5 Things to Stop Asking Converts

  1. Are you married yet/ when are you getting married/ oh, so you converted for your husband? Reason: This is a ton of pressure on a new convert, and the last question, insinuating that you only converted because of a man, can be a serious blow to your self esteem and worth as a Muslim. Also, marriage is not the be all and end all of your identity! You have to be a complete person yourself in order to create a healthy, happy pair when you do find your spouse. Alternative question: How is your family doing? Is everything going ok?
  2. What is your new/Islamic/Muslim name? Reason: I touched on (more like ranted about) this one in my post Ashley is my Muslim Name. It is not necessary to change your name when you convert to Islam unless your name means or connotes something negative or Islamically forbidden in your language. And quite honestly this puts a lot of needless pressure on someone who is probably already feeling very overwhelmed with the actual obligatory aspects of Islam such as five daily prayers, the idea of fasting for a whole month, trying to read Qur’an, and thinking about the hijab. Alternative: Well, it would be best if when someone gives you their name it is just left at that, but I guess a decent alternative could be something like, Are you thinking about taking an Arabic name, or are you going to stick with your birth name?
  3. Do you wear hijab full-time yet/ when are you going to put on the hijab/ why don’t you wear an abaya, jilbaab, etc.with your scarf? Reason: the hijab is a journey, for converts and born Muslims alike. Sometimes someone converts in the heat of the moment, but it takes time for real faith to enter the heart. Sometimes they want to wear it but are terrified of their families and communities. Sometimes they have put it on but they just don’t have the budget to overhaul their entire wardrobe, so they have to make do with the skinny jeans and summer dresses that they have always had. There is no way to know where someone is on their journey, and oftentimes these kinds of questions can lead to even more pressure and distress about something that is already difficult, even feelings of “it’s not worth it, I will never do it right so I should just take it off all together.” Alternative: The way you wrapped your scarf today frames your face very nicely/ that print is gorgeous with your eyes/ that is a beautiful skirt you have got on today! Highlight and compliment the aspects that are “correct” or beautiful about their outfit, and God willing, it will encourage them to add/do more of those things!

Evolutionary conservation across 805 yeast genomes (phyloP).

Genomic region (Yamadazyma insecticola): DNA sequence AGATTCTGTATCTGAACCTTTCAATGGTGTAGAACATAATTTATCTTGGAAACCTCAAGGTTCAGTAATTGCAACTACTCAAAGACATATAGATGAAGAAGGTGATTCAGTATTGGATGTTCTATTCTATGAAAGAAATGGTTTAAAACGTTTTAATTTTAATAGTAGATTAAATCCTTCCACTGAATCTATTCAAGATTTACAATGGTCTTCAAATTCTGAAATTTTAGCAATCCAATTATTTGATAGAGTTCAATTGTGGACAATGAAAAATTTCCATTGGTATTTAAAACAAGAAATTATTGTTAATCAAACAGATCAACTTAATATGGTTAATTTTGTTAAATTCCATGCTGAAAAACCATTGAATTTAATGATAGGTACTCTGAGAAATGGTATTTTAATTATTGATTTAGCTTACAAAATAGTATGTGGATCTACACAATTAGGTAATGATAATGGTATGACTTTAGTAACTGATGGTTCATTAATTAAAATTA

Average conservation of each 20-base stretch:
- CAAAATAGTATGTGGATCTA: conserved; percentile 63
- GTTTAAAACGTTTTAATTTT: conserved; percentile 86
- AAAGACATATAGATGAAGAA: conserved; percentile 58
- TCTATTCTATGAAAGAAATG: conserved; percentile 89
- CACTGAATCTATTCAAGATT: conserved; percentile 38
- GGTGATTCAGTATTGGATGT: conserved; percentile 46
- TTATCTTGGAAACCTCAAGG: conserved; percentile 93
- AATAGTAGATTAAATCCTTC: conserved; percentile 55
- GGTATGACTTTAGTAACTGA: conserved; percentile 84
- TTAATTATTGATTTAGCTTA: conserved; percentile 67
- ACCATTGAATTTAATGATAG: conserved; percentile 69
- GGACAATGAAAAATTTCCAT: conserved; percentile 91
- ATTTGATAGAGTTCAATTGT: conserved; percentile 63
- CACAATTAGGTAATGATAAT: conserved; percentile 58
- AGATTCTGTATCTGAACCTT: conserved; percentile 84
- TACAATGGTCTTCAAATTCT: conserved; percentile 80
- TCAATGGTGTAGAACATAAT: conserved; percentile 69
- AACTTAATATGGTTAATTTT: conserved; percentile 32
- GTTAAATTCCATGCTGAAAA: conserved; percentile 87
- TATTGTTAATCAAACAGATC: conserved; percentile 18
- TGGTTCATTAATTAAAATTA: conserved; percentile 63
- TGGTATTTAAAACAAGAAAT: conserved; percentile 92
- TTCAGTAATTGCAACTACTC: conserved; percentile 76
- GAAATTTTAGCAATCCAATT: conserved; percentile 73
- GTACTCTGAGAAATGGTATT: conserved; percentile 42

4. Oh my goodness, so how did you find Islam/ why did you convert? Reason: I know for me, this is actually a highly personal story, and I suspect it may be for others as well. Also, there is no easy and straightforward answer; that is a huge question! Whenever I get asked this (more times a day than I can count), I find myself reciting the same old rehearsed, superficial story again and again. I don’t have the time or the emotional capacity to tell such an in depth and deeply personal story to every random person on the bus or in the supermarket. So really it is not good for either of us-you are getting the rehearsed crap that I know you want to hear, and I am left feeling like all people care about is the story and not the person behind it. Alternative: Hey, I would love to have tea/lunch sometime and hear about what made you convert (if you are comfortable with that)! This way there is the chance to foster real connection and sister/brotherhood, and with the extra time, you will most likely be getting a much more authentic story.
  5. So do you know X, Y, and Z? Reason: Like I have said before, aaagh the pressure! If I didn’t know whatever rules or concepts you are asking me about I feel stupid and inadequate. If I did know them I will say that and then (usually) still have to listen to someone explain them anyhow to make sure that I really know what they are talking about. These kinds of questions just tend to assume that all converts are perpetually at square one and that they will always need to be taught something, which is often not the case at all. Alternative: Is there anything that you are struggling with that I could help you with/explain to you?

9 thoughts on “5 Things to Stop Asking Converts

  1. Pingback: Going deep into cultures to reach lost people – Belgian Ecclesia Brussel – Leuven

    1. ashleybounoura

      I like new Muslim as well, but definitely after nearly three years now I don’t feel very new at all haha…though I guess in the grand scheme of things I still certainly am =)

      Liked by 1 person

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